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An eighth of the world’s species are nearing extinction. Over one million species are endangered or at risk of extinction over the next three decades. Since the earth cooled and started hosting life, this is by far the largest mass extinction event to be caused by the actions of one species. Yes, we are in the middle of an extinction event. And yes, we are the primary reason it is happening. We have lost more than 50% of the world’s wildlife in the last fifty years. Humanity is a scourge that causes massive disruptions in the balance of life on the planet. With our knowledge, we are endangering not only the ‘less intelligent’ species, but also ourselves in the process.                

All life is interconnected on earth. The extinction of even the most minute of species endangers other’s chances of survival. At present, butterflies, especially monarchs and bees are at risk. The two insects, along with birds are essential for the process of pollination in plants. Their extinction puts our ability to produce food in jeopardy. Without these agents of pollination, it will be extremely difficult to practice agriculture.. The main causes endangering these species, climate change and habitat loss, can be traced back to human activity. It is time we started thinking more seriously about the birds and the bees.

Mountain Gorillas, a species so close to home and so close to humans also features on what will one day look like a global hit list. Orangutans, another species of primates so genetically close to humans are also finding the new human world too tough for survival. Their numbers have declined by more than eighty percent in the last one century alone. The remnant is increasingly under pressure due to loss of habitat among other factors. Again, the causes for the near extinction of these almost humanoid species is human based.

Vultures have for ages been the reliable waste disposal managers of the wild. However, they have not  been spared the human sponsored onslaught that is threatening to wipe out an eighth, maybe more of the world’s life. Of the sixteen species of vultures found in Africa, seven are critically endangered. Vultures are critical in disease control and waste disposal in the wild.  They are essential in maintaining a healthy ecological system. Vultures are among the most important scavengers in Africa and they are believed to consume even more carrion than mammalian scavengers including hyenas. Their efficient disposal of animal carcasses mitigates the spread of diseases through flies and bacteria. It is evident that the extinction of vultures will pose a great hazard to healthy life. Again, the extinction of vulture species is attributable to human activity.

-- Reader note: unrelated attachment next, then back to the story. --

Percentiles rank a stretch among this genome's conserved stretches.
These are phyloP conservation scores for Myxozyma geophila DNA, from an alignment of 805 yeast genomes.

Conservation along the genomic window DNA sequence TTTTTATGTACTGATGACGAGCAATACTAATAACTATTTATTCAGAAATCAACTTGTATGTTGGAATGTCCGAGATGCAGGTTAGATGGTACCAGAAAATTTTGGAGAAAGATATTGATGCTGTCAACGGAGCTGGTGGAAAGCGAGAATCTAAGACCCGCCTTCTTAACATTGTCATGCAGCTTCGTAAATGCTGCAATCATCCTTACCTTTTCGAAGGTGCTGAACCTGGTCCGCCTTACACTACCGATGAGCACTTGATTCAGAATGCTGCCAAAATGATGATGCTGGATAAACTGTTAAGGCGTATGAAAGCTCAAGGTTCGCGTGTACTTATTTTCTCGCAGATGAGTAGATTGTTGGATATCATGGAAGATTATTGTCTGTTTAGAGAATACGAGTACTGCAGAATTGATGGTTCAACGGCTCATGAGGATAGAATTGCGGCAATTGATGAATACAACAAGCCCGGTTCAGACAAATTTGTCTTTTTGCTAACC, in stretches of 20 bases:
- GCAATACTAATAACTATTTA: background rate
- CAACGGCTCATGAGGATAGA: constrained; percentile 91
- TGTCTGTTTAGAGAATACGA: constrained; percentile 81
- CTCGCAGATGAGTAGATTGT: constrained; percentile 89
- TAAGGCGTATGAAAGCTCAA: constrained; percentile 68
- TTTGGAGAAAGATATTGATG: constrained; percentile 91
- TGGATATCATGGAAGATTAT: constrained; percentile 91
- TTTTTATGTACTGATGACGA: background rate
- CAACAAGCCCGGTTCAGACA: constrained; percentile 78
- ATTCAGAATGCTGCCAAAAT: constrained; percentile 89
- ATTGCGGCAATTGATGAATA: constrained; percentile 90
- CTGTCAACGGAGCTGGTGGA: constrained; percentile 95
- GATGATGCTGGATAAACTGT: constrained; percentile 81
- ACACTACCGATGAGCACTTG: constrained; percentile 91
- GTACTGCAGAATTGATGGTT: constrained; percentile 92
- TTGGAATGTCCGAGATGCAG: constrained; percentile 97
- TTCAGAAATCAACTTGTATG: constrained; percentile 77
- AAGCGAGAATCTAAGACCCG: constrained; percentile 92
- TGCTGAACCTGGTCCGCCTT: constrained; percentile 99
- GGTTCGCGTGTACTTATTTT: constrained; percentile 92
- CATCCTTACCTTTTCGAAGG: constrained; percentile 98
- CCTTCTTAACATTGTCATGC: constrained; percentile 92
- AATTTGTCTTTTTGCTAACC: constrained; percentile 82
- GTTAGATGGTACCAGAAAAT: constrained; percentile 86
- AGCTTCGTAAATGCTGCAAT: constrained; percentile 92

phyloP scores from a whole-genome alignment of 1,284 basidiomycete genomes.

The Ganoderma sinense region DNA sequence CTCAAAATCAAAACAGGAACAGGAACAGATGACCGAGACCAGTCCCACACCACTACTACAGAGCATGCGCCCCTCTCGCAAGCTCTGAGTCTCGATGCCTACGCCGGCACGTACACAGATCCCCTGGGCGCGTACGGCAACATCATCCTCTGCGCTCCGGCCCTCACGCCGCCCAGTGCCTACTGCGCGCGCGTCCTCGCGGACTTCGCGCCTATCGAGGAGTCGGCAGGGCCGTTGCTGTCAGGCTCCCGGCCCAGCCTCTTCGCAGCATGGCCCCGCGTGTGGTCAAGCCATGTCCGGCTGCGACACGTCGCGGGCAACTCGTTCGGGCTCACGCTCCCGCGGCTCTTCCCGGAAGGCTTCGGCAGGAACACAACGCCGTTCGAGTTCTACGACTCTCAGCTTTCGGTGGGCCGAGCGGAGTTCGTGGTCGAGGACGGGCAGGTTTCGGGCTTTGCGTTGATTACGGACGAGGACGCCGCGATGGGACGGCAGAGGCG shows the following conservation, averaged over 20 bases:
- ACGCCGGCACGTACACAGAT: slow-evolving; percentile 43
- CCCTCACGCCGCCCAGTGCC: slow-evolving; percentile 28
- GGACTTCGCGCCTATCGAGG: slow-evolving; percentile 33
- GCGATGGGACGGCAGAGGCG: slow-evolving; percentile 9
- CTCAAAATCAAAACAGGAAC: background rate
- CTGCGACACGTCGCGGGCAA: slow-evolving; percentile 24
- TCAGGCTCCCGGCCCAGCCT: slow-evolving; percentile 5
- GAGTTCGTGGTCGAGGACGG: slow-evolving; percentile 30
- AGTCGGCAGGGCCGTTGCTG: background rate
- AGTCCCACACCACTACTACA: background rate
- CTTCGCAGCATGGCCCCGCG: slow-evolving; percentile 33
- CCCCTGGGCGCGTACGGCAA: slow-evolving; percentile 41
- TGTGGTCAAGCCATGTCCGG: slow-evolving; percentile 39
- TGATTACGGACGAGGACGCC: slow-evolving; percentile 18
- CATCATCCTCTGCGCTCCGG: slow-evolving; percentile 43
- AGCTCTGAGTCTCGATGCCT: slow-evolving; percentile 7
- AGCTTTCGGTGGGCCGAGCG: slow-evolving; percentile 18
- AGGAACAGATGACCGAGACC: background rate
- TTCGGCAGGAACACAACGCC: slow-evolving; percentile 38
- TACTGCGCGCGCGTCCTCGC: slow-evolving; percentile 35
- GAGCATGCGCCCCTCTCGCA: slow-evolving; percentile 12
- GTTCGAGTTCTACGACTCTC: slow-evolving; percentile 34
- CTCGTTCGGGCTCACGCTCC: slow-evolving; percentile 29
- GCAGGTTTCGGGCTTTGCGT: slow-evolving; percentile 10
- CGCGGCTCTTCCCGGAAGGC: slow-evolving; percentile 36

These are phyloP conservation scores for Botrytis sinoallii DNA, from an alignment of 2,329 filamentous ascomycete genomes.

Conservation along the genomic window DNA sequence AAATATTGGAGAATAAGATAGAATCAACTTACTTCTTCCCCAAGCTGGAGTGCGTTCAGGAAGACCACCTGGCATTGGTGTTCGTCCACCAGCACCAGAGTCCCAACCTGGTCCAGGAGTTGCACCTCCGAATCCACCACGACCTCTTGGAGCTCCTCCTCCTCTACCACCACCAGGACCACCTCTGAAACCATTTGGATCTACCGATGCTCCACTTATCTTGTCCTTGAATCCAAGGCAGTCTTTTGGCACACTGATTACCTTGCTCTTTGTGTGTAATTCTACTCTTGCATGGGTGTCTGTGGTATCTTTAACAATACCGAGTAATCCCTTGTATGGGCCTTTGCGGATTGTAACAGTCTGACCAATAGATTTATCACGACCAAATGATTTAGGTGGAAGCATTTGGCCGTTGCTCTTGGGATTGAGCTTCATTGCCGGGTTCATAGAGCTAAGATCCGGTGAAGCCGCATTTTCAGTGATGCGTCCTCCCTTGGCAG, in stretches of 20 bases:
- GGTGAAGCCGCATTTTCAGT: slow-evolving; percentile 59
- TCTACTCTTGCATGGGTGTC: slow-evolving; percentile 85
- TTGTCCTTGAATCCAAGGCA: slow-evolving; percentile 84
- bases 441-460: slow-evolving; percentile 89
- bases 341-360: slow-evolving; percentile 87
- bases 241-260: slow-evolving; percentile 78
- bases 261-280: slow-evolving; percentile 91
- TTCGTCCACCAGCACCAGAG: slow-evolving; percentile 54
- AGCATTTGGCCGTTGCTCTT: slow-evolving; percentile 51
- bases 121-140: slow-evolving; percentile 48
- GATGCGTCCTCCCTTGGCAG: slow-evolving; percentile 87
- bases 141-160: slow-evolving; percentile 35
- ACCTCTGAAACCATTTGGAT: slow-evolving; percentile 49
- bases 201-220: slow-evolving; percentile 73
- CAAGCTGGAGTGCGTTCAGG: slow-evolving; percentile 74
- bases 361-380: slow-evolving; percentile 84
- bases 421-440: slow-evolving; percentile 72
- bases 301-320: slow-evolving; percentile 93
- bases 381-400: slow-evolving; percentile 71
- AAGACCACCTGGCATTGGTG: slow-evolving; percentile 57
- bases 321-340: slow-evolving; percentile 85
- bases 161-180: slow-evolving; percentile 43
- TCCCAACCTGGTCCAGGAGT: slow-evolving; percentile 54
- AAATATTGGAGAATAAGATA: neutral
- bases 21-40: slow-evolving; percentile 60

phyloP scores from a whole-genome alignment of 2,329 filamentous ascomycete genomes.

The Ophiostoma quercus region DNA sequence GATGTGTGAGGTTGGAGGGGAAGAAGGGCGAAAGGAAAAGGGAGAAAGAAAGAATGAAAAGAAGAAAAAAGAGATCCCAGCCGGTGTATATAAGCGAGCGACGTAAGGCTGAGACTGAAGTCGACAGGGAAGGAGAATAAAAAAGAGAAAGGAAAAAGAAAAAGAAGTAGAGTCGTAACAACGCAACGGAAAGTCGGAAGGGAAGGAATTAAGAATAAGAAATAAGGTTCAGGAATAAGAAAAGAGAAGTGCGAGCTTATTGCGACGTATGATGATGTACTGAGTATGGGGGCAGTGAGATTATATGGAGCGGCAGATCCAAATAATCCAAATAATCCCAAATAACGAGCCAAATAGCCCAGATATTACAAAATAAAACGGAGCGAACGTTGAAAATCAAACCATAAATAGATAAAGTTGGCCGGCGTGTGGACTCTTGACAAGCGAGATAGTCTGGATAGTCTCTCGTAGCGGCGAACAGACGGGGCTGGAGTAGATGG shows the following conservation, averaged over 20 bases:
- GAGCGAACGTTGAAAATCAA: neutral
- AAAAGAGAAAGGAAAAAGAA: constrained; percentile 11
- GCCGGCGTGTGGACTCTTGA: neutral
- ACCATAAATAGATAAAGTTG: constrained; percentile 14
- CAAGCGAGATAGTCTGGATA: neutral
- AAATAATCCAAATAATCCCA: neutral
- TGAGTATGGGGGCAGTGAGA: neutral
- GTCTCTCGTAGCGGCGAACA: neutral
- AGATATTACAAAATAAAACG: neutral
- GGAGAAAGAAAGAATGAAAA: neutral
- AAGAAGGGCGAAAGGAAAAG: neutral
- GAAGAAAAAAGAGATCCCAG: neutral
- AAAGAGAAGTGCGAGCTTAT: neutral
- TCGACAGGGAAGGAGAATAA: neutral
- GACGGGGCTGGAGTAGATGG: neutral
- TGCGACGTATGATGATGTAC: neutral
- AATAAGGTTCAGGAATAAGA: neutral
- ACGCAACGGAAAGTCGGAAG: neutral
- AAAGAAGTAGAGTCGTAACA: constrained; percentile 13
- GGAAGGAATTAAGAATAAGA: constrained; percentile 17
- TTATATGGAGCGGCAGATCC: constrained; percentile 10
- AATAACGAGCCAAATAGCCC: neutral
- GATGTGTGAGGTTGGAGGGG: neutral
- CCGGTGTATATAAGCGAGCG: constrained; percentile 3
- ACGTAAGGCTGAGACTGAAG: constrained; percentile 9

The list of endangered species touches almost all forms of life on earth. Humanity’s disregard for the environment has continued to put millions of animals around the globe in a losing fight for survival. From the readily recognizable and iconic species like the rhino, to the obscure cute little frogs. From land giants like the elephant to microscopic plankton, we have spared no effort in spreading the destruction of our planet’s diversity. Even animals which we barely knew existed just thirty years ago like the Saola are not safe from our destructive purge. During the greatest age of humanity’s advancement in technology, we have placed a noose on our necks, and we are tightening it every day.  

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